Κυριακή 24 Σεπτεμβρίου 2017

St. Thekla the First Martyr & St. Silouan the Athonite (September 24)

St. Thekla the Protomartyr (=First Martyr) and Equal-to-the-Apostles
(Icon courtesy of www.eikonografos.com used with permission)
Full of Grace and Truth

"The Holy Protomartyr and Equal of the Apostles Thekla was born in the city of Iconium. She was the daughter of rich and illustrious parents, and she was distinguished by extraordinary beauty. At eighteen years of age they betrothed her to an eminent youth. But after she heard the preaching of the holy Apostle Paul about the Savior, St Thekla with all her heart came to love the Lord Jesus Christ, and she steadfastly resolved not to enter into marriage, but rather to devote all her life to preaching the Gospel.

St Thekla's mother was opposed to her daughter's plans and insisted that she marry her betrothed. St Thekla's fiancé also complained to the prefect of the city about the Apostle Paul, accusing him of turning his bride against him. The prefect locked up St Paul in prison.

During the night St Thekla secretly ran away from her house, and she bribed the prison guards, giving them all her gold ornaments, and so made her way into the prison to the prisoner. For three days she sat at the feet of the Apostle Paul, listening to his fatherly precepts. Thekla's disappearance was discovered, and servants were sent out everywhere looking for her. Finally, they found her in the prison and brought her home by force. 

St. Thekla the Protomartyr (here)

At his trial St Paul was sentenced to banishment from the city. Again they urged St Thekla to consent to the marriage, but she would not change her mind. Neither the tears of her mother, nor her wrath, nor the threats of the prefect could separate St Thekla from her love for the Heavenly Bridegroom, the Lord Jesus Christ. 

The Mountains of St. Philip (left--named because the Apostle Philip passed this way on his journey from Palestine to Hierapolis) and St. Thekla (right--named because St. Thekla was from Iconium), Iconium (modern day Konya) (taken and altered from: here)

Her mother in a insane rage demanded from the judges a death sentence against her unyielding daughter, and St Thekla was sentenced to be burned. Without flinching, the holy martyr went into the fire and made the Sign of the Cross over herself. At this moment the Savior appeared to her, blessing her present deed, and inexpressible joy filled her holy soul.
The flames of the fire shot up high, but the martyr was surrounded by a light and the flames did not touch her. Thunder boomed, and a strong downpour of rain and hail extinguished the fire. The torturers scattered in fear. St Thekla, kept safe by the Lord, left the city and with the help of a certain Christian youth, searched for the Apostle Paul. The holy apostle and his companions, among whom was St Barnabas, were hidden in a cave not far from the city, praying fervently, that the Lord would strengthen St Thekla in her sufferings.

After this, St Thekla went with them preaching the Gospel in Antioch. In this city she was pursued by a certain dignitary named Alexander, who was captivated by her beauty. St Thekla refused his offer of marriage, and so she was condemned to death for being a Christian. Twice they set loose hungry wild animals upon her, but they would not touch the holy virgin. Instead, they lay down meekly and licked her feet.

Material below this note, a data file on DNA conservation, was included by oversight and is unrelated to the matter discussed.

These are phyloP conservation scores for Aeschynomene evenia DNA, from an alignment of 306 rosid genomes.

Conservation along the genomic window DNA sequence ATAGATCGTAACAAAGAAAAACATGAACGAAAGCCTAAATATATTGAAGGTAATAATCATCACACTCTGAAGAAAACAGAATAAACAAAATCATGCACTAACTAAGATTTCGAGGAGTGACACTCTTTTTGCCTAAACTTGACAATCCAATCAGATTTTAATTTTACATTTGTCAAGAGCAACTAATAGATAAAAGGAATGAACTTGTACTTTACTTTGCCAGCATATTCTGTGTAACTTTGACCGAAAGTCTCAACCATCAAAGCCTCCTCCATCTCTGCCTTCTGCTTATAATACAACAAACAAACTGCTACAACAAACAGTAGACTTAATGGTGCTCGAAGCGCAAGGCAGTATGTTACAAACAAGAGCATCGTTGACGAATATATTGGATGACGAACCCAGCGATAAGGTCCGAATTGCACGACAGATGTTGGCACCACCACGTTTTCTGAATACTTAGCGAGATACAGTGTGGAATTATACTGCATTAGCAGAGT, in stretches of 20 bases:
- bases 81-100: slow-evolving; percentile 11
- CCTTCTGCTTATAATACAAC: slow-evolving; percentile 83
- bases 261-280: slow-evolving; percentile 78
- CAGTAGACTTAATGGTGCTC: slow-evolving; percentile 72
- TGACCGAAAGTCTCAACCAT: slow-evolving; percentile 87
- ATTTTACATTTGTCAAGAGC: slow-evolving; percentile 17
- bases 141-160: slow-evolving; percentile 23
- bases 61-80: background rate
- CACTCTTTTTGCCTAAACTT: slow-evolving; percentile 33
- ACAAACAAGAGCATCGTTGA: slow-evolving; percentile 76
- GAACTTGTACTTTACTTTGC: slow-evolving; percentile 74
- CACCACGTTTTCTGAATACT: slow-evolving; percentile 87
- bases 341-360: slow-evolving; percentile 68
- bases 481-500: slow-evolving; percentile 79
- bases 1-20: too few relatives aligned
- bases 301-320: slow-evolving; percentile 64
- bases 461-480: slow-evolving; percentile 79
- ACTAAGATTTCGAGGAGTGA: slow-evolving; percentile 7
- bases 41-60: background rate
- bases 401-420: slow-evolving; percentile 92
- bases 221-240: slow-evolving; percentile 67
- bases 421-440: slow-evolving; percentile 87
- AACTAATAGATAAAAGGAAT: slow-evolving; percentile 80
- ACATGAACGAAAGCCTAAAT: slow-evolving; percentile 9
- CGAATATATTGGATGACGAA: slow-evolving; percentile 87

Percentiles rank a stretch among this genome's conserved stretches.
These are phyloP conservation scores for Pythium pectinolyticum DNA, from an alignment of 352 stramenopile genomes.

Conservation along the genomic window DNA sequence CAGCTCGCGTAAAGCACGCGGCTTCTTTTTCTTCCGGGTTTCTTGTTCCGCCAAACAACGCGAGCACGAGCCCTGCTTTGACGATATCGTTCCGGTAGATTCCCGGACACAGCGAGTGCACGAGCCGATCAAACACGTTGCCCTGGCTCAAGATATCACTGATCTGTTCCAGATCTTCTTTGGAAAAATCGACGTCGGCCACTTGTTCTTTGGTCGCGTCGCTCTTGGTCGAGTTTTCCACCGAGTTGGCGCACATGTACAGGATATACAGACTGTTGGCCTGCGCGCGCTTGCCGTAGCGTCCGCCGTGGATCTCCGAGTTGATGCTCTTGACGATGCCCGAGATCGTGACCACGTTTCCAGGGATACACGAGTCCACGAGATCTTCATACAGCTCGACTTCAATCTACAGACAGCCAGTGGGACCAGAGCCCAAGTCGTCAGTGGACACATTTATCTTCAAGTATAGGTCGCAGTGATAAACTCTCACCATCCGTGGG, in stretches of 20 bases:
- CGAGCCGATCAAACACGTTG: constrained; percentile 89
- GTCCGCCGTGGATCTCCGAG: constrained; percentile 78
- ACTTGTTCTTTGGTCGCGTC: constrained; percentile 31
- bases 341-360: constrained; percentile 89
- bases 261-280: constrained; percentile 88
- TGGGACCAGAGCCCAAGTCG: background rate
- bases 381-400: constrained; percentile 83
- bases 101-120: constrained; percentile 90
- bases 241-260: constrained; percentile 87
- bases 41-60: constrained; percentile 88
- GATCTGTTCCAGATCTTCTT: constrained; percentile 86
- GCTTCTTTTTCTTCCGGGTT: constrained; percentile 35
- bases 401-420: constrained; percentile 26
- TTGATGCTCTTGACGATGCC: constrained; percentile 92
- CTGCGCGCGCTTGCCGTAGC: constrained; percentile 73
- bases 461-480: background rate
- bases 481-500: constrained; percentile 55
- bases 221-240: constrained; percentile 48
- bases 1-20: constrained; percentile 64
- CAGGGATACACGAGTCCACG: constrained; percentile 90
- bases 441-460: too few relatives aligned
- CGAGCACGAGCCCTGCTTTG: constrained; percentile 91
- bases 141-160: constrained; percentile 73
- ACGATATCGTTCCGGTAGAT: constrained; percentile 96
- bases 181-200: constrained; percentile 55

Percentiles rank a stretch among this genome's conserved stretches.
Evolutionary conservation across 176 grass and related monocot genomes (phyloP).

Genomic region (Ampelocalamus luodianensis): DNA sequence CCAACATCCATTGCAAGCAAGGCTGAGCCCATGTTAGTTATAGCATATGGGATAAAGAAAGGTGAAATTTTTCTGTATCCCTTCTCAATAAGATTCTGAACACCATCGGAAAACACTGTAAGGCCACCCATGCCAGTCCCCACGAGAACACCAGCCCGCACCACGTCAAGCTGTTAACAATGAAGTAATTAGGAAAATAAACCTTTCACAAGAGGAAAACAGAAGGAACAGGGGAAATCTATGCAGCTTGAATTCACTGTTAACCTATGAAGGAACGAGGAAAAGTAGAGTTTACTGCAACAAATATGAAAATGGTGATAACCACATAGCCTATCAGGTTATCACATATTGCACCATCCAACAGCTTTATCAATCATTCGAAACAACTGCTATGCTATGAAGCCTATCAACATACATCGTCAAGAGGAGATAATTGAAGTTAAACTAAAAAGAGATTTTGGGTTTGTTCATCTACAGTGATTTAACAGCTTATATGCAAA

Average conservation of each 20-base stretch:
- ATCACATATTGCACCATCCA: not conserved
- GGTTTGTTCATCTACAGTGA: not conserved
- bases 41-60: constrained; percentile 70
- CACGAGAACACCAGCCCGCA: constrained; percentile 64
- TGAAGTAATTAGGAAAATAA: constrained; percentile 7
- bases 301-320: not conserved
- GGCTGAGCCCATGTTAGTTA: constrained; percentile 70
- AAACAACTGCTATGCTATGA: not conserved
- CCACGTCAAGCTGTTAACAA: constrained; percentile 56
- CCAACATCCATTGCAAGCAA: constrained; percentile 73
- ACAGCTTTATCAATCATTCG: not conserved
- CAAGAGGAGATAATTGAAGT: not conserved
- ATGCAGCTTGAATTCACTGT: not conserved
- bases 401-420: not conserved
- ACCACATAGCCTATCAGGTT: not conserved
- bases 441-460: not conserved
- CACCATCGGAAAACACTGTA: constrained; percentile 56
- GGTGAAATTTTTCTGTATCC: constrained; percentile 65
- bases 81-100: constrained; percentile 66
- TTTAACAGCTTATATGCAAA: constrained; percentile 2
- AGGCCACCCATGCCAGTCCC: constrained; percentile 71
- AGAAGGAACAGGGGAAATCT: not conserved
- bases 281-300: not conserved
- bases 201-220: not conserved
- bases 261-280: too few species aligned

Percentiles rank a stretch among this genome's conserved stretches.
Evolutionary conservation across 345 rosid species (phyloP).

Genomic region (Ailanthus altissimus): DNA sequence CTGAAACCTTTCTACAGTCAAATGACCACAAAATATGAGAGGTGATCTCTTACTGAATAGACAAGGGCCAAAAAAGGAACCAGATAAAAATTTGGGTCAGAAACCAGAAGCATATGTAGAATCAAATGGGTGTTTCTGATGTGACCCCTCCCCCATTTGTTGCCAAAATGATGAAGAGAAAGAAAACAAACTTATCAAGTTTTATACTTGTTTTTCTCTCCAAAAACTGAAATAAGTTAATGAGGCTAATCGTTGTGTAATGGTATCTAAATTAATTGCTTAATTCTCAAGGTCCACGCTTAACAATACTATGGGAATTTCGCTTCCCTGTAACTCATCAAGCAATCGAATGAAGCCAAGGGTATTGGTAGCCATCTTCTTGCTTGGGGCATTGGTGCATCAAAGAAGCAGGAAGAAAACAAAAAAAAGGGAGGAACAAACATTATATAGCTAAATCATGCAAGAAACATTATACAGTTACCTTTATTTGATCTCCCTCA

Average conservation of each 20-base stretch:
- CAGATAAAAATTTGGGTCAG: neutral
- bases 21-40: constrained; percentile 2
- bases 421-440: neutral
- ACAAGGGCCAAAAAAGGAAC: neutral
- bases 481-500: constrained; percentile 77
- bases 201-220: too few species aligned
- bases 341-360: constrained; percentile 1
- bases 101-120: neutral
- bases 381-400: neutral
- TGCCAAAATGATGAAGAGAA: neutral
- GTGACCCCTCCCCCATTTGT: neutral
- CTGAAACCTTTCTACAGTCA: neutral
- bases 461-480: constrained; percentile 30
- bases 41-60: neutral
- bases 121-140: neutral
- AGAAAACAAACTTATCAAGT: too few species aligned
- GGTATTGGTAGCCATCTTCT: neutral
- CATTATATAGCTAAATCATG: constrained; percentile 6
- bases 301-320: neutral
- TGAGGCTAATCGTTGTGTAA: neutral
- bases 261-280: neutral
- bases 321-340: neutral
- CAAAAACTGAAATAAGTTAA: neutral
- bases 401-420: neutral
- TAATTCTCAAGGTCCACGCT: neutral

The Providence of God preserved the holy martyr unharmed through all her torments. Finally, they tied her to two oxen and began to chase her with red-hot rods, but the strong cords broke asunder like cobwebs, and the oxen ran off, leaving St Thekla unharmed. The people began shouting, "Great is the God of the Christians!" The prefect himself became terrified, realizing that the holy martyr was being kept safe by the Almighty God, Whom she served. He then gave orders to set free the servant of God Thekla. 

St. Thekla the Protomartyr (Icon courtesy of www.eikonografos.com used with permission)
With the blessing of the Apostle Paul, St Thekla then settled in a desolate region of Isaurian Seleucia and dwelt there for many years, constantly preaching the Word of God and healing the sick through her prayer. St Thekla converted many pagans to Christ, and the Church appropriately names her as "Equal- to-the-Apostles." Even a pagan priest, trying to assault her purity and punished for his impudence, was brought by her to holy Baptism. More than once the Enemy of the race of man tried to destroy St Thekla through people blinded by sin, but the power of God always preserved this faithful servant of Christ.

When St Thekla was already a ninety-year-old woman, pagan sorcerers became incensed at her for treating the sick for free. They were unable to comprehend that the saint was healing the sick by the power of the grace of Christ, and they presumed that the virgin-goddess Artemis was her special helper. Envious of St Thekla, they sent their followers to defile her. When they came near her, St Thekla cried out for help to Christ the Savior, and a rock split open and hid the holy virgin, the bride of Christ. Thus did St Thekla offer up her holy soul to the Lord. 

Fresco from Decani Monastery of St. Thekla fleeing into the cleft of the rock (taken from here)

The holy Church glorifies the Protomartyr Thekla as " the glory of women and guide for the suffering, opening up the way through every torment." From of old many churches were dedicated to her, one of which was built at Constantinople by the holy Equal of the Apostles Constantine (May 21). The Protomartyr Thekla, a prayerful intercessor for ascetics, is also invoked during the tonsure of women into monasticism." (taken from here)